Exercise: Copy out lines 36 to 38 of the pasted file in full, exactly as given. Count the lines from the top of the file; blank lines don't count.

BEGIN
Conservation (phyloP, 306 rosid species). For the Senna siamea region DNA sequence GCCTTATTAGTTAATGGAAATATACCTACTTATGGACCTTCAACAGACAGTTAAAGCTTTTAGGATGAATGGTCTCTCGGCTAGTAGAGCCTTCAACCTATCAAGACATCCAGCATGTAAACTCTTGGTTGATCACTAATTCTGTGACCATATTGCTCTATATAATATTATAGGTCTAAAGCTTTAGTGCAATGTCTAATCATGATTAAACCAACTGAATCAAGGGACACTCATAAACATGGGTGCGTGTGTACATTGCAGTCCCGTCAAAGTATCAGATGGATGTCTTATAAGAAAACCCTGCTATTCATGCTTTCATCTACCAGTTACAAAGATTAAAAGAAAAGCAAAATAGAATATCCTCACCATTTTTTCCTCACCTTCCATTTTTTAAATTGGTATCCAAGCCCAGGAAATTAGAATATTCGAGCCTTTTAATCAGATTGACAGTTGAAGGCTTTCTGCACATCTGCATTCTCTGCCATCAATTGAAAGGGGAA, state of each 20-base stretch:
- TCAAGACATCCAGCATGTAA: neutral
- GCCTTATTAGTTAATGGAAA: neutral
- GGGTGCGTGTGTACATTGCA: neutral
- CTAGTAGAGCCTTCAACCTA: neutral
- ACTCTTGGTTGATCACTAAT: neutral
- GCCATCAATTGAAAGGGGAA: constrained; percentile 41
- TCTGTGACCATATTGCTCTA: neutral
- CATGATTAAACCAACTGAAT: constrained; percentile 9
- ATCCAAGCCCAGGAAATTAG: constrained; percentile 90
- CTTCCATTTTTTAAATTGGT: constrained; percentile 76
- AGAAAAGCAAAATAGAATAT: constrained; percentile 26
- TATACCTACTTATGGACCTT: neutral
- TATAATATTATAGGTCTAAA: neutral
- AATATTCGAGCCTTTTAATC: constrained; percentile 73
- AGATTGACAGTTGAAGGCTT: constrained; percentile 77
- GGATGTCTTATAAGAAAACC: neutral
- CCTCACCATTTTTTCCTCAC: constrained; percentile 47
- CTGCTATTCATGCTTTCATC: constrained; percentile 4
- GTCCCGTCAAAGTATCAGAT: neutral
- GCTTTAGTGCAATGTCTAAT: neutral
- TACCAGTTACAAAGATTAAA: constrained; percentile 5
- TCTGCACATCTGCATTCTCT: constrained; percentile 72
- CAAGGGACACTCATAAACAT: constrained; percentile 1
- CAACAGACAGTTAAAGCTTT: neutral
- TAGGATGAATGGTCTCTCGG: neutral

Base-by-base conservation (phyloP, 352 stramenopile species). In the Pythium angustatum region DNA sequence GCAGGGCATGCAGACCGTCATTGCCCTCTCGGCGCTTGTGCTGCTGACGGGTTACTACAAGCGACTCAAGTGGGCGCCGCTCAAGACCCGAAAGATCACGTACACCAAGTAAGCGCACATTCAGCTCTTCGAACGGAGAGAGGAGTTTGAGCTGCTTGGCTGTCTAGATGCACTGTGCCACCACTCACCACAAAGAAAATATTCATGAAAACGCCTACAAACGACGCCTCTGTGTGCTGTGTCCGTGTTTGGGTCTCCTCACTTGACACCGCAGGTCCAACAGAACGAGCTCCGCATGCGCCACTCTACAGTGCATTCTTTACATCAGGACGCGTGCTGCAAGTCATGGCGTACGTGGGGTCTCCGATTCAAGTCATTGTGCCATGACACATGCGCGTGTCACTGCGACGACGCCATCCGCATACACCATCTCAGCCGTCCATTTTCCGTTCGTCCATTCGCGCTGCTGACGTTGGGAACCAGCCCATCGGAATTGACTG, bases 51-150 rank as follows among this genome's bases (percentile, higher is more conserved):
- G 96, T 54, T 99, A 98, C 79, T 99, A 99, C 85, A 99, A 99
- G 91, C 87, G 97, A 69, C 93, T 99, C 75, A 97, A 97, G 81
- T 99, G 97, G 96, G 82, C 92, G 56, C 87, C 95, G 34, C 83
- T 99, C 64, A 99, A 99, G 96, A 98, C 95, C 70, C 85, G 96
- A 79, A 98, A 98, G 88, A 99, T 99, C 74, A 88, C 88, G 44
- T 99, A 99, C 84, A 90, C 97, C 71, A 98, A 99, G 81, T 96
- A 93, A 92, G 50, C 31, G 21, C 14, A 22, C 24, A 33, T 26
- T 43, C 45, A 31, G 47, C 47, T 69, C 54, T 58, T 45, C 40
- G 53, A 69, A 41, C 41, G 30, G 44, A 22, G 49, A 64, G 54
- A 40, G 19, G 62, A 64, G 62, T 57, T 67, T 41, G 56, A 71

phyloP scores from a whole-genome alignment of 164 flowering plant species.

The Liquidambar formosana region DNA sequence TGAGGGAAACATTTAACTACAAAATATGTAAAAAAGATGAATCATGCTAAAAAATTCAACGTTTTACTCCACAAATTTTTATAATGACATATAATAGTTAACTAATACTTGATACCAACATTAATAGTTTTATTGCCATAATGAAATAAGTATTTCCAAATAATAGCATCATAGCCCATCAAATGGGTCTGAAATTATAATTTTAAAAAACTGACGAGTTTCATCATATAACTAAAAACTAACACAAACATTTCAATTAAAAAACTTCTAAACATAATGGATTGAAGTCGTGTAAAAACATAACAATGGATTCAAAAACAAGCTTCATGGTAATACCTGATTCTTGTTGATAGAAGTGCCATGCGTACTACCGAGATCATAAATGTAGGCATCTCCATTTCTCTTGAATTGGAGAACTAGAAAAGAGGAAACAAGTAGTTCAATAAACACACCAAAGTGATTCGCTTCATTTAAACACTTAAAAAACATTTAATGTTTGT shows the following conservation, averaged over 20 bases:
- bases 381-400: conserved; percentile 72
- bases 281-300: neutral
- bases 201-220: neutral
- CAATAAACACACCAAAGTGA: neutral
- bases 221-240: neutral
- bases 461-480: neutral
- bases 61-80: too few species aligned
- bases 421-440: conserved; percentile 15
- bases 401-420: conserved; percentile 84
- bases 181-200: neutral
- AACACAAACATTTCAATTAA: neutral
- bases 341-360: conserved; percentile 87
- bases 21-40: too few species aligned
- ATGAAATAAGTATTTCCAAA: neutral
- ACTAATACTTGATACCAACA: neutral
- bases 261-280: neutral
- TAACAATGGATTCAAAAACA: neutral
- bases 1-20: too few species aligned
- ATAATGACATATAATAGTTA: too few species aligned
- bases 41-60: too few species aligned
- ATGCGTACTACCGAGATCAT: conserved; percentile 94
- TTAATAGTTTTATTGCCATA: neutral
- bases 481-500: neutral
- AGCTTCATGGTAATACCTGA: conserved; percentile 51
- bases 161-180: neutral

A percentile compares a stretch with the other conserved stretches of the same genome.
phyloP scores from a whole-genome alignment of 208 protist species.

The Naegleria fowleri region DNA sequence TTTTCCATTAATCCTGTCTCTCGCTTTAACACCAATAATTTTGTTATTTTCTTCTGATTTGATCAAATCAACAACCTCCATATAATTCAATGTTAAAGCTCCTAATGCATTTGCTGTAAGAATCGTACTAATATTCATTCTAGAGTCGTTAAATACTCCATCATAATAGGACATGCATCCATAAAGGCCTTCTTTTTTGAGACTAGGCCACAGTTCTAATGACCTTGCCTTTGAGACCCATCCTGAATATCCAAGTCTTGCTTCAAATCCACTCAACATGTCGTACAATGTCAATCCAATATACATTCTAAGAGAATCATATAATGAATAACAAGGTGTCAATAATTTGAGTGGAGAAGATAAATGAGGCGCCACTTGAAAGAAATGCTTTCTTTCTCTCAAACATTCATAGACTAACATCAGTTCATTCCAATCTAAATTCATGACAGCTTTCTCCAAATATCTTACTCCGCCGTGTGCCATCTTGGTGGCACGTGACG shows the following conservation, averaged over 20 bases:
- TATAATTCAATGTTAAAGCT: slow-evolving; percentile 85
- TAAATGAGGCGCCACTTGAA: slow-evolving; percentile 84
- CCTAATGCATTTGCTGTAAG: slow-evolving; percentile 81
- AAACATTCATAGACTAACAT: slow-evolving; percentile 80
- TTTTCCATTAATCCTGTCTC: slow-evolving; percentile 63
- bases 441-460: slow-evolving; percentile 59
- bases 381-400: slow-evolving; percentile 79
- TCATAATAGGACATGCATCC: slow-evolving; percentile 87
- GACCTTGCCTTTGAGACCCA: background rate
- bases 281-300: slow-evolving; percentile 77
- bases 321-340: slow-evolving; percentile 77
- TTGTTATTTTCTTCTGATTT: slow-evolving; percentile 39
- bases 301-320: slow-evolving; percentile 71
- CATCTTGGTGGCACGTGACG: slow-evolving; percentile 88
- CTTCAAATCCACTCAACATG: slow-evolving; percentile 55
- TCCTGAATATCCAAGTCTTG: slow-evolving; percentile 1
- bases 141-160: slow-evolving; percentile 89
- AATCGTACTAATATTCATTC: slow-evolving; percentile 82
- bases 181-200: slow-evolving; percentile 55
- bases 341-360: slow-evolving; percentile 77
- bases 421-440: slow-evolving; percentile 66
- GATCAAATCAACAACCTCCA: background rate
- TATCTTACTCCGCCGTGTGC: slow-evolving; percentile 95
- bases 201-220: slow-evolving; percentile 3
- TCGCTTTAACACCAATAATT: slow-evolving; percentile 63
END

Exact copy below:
- G 53, A 69, A 41, C 41, G 30, G 44, A 22, G 49, A 64, G 54
- A 40, G 19, G 62, A 64, G 62, T 57, T 67, T 41, G 56, A 71

phyloP scores from a whole-genome alignment of 164 flowering plant species.